A few years ago there was a trend going around called auto-erotic asphyxiation. It was for extreme sensualists who couldn’t get a date. It is something of a Freudian wet-dream where the sex drive and the death drive come so close together you couldn’t separate them with a piece of silk. Long before Freud had finished his toilet training the French referred to an orgasm as la petite mort. The death erections of hanged men have been observed for thousands of years. A woman was jogging on a Sunday morning in a park in San Francisco and came across a man hanging from a tree with his pants down. (It could have been the actor, David Carradine, who underwent a similar fate in a hotel room in Bangkok. One of his more famous roles was a half-Chinese monk.)

But I digress. In a film like In the Realm of the Senses the man went all the way. Over the edge, the point of no return. The ultimate in post-coital letdown is when you die. The woman cut off his genitals, he didn’t need them anymore, and wandered around town in a daze. Given the consensual circumstances I don’t think she was arrested. Japan was caught up in a fascist death drive in the 1930s and I wonder if the man refused it, finding refuge in a love affair with a woman. Unfortunately, the Dionysian has some deadly side-effects. (The Japanese have a delicacy, a poison fish. It enhances a meal with the threat of death if it isn’t cooked right. Bon appetite.)

4.
From Death in Venice to Psycho and a lot of slasher movies, death and Eros are too close for comfort. An older man is attracted to an adolescent boy during an epidemic. A shower scene ends with blood going down the drain. A couple of college students humping in a tent offend the sensibilities of a maniac. Some directors take a violent and puritanical revenge on lovers. Hitchcock was known for torturing his actresses in films, particularly if they wouldn’t sleep with him. Many directors prey on the animal instincts of the viewers, going for a primal undercurrent which puts butts in the seats. The more suspense the better. When a man brings a woman to the movies and someone dies onscreen it brings them closer together. She clutches his arm in fear and apprehension which gets her adrenaline going and increases the likelihood of their having sex that night. Unless it doesn’t. When I was in high school in Los Angeles I brought my girlfriend to a drive-in movie. The first few scenes of the film were so violent that she got upset and we had to leave. However, a large portion of the public gets off on watching (simulated) snuff films.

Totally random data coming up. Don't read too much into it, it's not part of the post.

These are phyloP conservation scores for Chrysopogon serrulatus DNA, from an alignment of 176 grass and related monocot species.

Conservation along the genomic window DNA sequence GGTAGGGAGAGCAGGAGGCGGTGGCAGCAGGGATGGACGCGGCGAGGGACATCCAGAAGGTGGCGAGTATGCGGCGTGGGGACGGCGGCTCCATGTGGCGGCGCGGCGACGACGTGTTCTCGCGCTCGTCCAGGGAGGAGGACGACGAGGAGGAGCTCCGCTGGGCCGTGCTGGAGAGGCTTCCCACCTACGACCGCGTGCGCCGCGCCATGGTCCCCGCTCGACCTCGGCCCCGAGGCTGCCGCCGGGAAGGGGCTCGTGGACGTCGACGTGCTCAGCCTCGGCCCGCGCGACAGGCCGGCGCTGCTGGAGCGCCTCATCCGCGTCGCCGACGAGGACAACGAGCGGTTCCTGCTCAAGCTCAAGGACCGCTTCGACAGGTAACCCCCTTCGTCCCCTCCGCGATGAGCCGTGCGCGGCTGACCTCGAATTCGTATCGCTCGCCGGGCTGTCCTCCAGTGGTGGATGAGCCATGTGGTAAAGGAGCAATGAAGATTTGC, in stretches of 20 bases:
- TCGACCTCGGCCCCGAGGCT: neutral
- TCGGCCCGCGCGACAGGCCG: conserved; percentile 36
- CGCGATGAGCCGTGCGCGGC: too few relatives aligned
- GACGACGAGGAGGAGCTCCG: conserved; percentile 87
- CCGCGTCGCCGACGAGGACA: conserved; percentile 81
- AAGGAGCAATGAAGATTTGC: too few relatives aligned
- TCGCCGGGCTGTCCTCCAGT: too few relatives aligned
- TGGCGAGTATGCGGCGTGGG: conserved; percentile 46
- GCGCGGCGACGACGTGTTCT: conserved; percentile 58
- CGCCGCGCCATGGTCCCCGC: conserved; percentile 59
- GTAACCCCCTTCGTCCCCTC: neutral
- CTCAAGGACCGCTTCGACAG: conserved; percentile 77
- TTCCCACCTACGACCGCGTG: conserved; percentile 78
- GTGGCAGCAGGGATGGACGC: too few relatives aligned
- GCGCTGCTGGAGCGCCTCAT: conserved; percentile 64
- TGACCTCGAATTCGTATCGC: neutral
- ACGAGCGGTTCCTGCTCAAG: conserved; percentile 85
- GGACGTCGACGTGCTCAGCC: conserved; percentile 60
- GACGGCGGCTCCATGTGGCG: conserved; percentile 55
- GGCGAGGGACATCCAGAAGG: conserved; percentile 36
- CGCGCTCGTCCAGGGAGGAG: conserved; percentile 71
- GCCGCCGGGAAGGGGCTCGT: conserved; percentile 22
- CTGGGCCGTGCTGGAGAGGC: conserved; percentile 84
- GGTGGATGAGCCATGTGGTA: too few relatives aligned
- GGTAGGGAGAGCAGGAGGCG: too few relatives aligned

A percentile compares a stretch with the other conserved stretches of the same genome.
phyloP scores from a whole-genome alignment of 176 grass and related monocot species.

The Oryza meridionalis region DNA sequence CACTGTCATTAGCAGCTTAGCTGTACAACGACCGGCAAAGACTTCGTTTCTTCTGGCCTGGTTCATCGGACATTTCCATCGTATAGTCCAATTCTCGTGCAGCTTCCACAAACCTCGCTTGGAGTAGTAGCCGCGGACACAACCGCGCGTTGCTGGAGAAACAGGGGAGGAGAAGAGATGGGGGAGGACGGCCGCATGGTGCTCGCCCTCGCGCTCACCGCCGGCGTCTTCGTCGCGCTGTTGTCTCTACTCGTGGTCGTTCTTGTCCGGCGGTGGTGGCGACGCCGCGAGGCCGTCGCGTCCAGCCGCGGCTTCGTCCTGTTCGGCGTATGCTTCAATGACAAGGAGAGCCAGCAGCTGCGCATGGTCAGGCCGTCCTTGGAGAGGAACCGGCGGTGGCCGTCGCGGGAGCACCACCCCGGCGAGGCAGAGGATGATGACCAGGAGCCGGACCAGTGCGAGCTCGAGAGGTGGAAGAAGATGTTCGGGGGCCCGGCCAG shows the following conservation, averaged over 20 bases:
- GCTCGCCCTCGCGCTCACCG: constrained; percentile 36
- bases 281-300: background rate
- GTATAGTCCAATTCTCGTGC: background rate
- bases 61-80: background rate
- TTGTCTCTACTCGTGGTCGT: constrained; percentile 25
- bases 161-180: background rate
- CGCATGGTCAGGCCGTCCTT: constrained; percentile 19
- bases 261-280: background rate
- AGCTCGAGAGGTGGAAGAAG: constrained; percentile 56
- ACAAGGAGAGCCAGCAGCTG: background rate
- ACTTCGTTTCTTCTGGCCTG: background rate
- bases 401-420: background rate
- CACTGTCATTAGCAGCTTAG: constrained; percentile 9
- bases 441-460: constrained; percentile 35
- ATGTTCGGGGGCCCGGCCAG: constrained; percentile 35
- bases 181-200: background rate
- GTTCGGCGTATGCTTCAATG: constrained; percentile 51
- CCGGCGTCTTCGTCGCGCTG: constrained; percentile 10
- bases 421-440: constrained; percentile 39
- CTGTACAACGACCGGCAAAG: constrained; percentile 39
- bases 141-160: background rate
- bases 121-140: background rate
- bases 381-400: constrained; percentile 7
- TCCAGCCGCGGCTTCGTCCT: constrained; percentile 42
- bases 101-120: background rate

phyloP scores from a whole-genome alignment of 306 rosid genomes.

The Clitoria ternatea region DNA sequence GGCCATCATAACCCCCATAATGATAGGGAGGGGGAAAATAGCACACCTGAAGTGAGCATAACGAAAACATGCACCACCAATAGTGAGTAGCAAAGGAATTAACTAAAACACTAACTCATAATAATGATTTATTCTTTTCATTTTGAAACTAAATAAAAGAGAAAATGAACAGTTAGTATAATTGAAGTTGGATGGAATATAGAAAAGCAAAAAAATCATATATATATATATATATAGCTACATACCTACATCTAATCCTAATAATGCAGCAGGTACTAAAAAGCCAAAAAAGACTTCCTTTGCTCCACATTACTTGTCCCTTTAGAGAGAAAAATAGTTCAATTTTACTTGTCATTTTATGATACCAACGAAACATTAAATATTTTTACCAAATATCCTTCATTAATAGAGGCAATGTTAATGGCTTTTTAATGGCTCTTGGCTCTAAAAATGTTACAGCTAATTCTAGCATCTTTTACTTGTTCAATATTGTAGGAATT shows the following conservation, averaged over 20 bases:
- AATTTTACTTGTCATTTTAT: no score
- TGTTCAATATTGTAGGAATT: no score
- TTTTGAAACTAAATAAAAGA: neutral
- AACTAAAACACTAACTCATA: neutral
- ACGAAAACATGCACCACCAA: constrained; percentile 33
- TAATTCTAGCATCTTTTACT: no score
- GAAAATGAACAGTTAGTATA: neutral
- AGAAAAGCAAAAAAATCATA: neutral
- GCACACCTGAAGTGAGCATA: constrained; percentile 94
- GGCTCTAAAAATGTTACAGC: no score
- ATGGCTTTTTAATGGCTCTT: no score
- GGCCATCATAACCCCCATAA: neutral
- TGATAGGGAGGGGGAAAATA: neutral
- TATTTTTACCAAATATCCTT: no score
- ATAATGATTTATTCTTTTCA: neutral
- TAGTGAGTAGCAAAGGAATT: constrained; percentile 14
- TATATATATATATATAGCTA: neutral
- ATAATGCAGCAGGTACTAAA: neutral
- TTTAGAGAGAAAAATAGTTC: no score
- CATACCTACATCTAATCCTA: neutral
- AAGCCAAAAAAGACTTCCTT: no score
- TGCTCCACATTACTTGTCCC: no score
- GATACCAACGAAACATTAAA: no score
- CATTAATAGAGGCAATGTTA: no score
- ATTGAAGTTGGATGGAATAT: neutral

From Basic Instincts to Snakes on a Plane, people pay the price for having sex. Maybe it’s a form of copulation control, having a death penalty for those who want to feel good. In some countries that penalty is all too real. A man or woman can be executed for sleeping with the wrong person. For some people, the danger enhances what is otherwise a mundane event (which says a lot about them). I don’t need a lot of suspense to make a love affair more interesting. I would find it distracting if there were foreign agents out to kill me while I’m lying with a woman (who for all I know is one of them), and that would not improve my performance. I’m not James Bond, in other words. “KISS KISS BANG BANG” (how the Japanese refer to him) would not describe my life. It would describe a lot of movies though. It is astounding how many movie ads contain a man with a gun and an attractive woman. Sex and death with a fallacious phallic symbol thrown in. “All you need to make a movie is a girl and a gun” (Godard).

spicy-detective-stories-pulp-movie-poster-1936-1020410284

I think guns are uncivilized. If you need a morbid atmosphere to liven up your sex life put some funeral music on the stereo or something by the Dead Boys. Or look in the mirror. As the poet and director, Jean Cocteau, said, “You’ve never seen death? Look in the mirror every day and you will see it like bees working in a glass hive.”


Steven Gray has lived in San Francisco since the 1970’s.  His most recent book of poetry is Jet Shock and Culture Lag. He writes reviews for www.litseen.com